[November 3d, 1661, Lord’s Day.] This day I stirred not out, but took physique, and all the day as I was at leisure I did read in Fuller’s ‘Holy Warr,’ which I have of late bought; and did try to make a song in the praise of a liberall genius (as I take my own to be) to all studies and pleasures, but it not proving to my mind I did reject it, and so proceeded not in it. At night my wife and I had a good supper by ourselves of a pullet hashed, which pleased me much to see my condition come to allow ourselves a dish like that, and so at night to bed.  4
  4th. In the morning, being very rainy, by coach with Sir W. Pen and my wife to Whitehall, and sent her to Mrs. Hunt’s, and he and I to Mr. Coventry’s about business, and so sent for her again, and all three home again, only I to the Mitre (Mr. Rawlinson’s), where Mr. Pierce the Purser had got us a most brave chine of beef and a dish of marrowbones. Our company my uncle Wight, Captain Lambert, one Captain Davies, and purser Barter, Mr. Rawlinson, and ourselves, and very merry. After dinner I took coach, and called my wife at my brother’s, where I left her, and to the Opera, where we saw ‘The Bondman,’ which of old we both did so doat on, and do still; though to both our thinking not so well acted here (having too great expectations) as formerly at Salisbury-court. But for Betterton, he is called by us both the best actor in the world. So home by coach, I ’lighting by the way at my uncle Wight’s and staid there a little, and so home after my wife, and to bed.  5
  [March 30th, 1662, Easter Day.] Having my old black suit new furbished, I was pretty neat in clothes to-day, and my boy, his old suit new trimmed, very handsome. To church in the morning, and so home, leaving the two Sir Williams to take the Sacrament, which I blame myself that I have hitherto neglected all my life, but once or twice at Cambridge. Dined with my wife, a good shoulder of veal well dressed by Jane, and handsomely served to table, which pleased us much, and made us hope that she will serve our turn well enough. My wife and I to church in the afternoon, and seated ourselves, she below me, and by that means the precedence of the pew which my Lady Batten and her daughter takes, is confounded; and after sermon she and I did stay behind them in the pew, and went out by ourselves a good while after them, which we judge a very fine project hereafter to avoyd contention. So my wife and I to walk an hour or two on the leads, which begins to be very pleasant, the garden being in good condition. So to supper, which is also well served in. We had a lobster to supper, with a crabb Pegg Pen sent my wife this afternoon, the reason of which we cannot think; but something there is of plot or design in it, for we have a little while carried ourselves pretty strange to them. After supper to bed.  6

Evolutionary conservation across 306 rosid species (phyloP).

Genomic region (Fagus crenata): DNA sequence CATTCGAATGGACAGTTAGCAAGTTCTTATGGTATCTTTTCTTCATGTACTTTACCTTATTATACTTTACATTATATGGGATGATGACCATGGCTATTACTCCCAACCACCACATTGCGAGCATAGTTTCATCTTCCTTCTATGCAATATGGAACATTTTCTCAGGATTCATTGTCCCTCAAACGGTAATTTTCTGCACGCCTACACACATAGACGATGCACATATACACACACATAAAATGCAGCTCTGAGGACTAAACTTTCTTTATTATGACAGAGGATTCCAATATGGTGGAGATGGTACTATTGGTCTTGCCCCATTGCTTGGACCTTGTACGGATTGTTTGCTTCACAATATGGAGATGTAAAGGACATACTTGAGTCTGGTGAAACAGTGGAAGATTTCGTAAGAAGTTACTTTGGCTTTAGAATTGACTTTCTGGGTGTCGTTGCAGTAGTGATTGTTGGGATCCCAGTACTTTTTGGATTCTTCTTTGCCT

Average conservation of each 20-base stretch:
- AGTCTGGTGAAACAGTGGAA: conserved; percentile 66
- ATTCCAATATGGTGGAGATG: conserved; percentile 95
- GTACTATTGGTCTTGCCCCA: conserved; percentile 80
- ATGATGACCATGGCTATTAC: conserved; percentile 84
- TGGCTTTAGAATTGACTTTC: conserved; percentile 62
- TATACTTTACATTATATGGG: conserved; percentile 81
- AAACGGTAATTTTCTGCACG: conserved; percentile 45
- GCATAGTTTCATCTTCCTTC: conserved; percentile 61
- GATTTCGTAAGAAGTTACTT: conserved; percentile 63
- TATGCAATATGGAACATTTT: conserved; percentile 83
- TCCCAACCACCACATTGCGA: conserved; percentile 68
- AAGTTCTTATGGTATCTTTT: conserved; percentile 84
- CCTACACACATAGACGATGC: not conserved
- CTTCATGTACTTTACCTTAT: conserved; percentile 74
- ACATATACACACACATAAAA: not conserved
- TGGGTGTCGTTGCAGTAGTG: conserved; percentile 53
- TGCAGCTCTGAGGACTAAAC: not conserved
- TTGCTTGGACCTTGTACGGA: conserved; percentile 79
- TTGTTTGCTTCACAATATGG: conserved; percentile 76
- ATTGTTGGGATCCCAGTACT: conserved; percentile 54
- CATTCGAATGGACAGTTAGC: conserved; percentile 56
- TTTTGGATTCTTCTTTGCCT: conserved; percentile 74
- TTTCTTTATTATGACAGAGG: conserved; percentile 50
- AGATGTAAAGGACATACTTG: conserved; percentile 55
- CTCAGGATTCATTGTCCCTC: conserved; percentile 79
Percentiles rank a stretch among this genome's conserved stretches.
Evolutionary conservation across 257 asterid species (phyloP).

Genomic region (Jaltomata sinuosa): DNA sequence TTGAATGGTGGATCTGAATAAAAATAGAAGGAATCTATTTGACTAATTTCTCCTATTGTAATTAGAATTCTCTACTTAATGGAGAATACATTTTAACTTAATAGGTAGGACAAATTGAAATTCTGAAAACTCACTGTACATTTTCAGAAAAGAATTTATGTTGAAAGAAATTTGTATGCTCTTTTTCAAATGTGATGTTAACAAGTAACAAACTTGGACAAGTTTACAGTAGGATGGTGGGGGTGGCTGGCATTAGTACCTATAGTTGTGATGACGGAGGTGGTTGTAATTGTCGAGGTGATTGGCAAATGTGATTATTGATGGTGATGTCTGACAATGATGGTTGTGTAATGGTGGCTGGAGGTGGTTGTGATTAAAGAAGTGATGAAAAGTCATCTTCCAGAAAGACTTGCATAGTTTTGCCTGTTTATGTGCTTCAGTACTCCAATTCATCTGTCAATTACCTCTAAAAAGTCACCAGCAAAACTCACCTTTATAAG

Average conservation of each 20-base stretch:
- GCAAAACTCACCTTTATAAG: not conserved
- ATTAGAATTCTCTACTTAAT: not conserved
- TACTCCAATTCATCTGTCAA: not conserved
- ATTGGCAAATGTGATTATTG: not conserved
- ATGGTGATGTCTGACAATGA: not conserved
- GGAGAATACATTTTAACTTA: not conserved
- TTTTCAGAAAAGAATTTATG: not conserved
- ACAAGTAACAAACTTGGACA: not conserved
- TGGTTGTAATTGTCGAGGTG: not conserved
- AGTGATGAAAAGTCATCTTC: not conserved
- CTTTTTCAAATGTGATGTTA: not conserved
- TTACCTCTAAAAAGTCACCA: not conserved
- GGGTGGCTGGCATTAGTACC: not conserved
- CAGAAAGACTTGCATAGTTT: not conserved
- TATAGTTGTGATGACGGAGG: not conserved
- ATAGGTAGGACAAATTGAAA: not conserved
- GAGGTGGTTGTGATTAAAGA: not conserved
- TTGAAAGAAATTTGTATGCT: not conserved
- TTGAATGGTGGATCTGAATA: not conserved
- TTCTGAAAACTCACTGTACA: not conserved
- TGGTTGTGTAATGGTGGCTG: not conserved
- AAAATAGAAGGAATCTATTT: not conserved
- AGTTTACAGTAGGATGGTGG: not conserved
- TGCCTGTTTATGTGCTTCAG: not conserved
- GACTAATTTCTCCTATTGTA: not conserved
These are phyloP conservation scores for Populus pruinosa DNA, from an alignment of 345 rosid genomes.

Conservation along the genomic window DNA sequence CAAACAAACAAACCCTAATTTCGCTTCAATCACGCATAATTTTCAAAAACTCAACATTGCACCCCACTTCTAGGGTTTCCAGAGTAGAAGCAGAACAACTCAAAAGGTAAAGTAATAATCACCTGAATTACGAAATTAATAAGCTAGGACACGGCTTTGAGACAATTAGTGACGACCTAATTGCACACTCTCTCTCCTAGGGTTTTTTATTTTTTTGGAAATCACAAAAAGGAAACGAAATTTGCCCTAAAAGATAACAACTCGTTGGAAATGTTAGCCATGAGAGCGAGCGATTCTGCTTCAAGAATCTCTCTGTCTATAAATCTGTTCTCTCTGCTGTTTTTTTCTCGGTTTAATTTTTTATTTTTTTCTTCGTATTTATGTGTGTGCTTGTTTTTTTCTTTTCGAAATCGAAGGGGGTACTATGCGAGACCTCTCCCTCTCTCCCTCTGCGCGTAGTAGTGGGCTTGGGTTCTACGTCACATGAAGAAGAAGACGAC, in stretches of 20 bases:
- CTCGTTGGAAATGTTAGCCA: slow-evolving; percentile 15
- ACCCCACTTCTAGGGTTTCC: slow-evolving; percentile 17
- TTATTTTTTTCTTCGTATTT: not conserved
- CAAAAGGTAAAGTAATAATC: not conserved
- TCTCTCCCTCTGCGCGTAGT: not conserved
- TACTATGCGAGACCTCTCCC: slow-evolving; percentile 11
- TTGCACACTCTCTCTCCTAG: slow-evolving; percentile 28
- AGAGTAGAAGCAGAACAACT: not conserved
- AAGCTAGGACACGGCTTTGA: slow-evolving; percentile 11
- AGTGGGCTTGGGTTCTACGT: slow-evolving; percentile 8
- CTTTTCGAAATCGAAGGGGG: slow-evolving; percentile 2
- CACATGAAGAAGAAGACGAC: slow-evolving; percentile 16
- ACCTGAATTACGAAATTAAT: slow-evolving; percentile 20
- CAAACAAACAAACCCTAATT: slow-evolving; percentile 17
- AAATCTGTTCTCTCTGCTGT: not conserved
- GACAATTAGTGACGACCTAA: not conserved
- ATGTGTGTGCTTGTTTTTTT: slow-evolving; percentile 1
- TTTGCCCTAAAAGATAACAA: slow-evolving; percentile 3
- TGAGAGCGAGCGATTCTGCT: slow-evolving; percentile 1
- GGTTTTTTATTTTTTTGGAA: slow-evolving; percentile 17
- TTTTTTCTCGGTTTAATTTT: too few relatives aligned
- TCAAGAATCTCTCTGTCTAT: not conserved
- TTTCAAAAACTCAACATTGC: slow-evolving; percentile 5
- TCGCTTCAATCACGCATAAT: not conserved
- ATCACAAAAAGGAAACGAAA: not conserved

[August 23d, 1662.] I offered eight shillings for a boat to attend me this afternoon, and they would not, it being the day of the Queen’s coming to town from Hampton Court. So we fairly walked it to White Hall, and through my Lord’s lodgings we got into White Hall garden, and so to the Bowling-green, and up to the top of the new Banqueting House there, over the Thames, which was a most pleasant place as any I could have got; and all the show consisted chiefly in the number of boats and barges; and two pageants, one of a King, and another of a Queen, with her Maydes of Honour sitting at her feet very prettily; and they tell me the Queen is Sir Richard Ford’s daughter. Anon came the King and Queen in a barge under a canopy with 10,000 barges and boats, I think, for we could see no water for them, nor discern the King nor Queen. And so they landed at White Hall Bridge, and the great guns on the other side went off. But that which pleased me best was, that my Lady Castlemaine stood over against us upon a piece of White Hall, where I glutted myself with looking on her. But methought it was strange to see her Lord and her upon the same place walking up and down without taking notice one of another, only at first entry he put off his hat, and she made him a very civil salute, but afterwards took no notice one of another; but both of them now and then would take their child, which the nurse held in her armes, and dandle it. One thing more: there happened a scaffold below to fall, and we feared some hurt, but there was none, but she of all the great ladies only run down among the common rabble to see what hurt was done, and did take care of a child that received some little hurt, which methought was so noble. Anon there came one there booted and spurred that she talked long with. And by and by, she being in her hair, she put on his hat, which was but an ordinary one, to keep the wind off. But methinks it became her mightily, as every thing else do. The show being over, I went away, not weary with looking on her, and to my Lord’s lodgings, where my brother Tom and Dr. Thomas Pepys were to speak with me.  7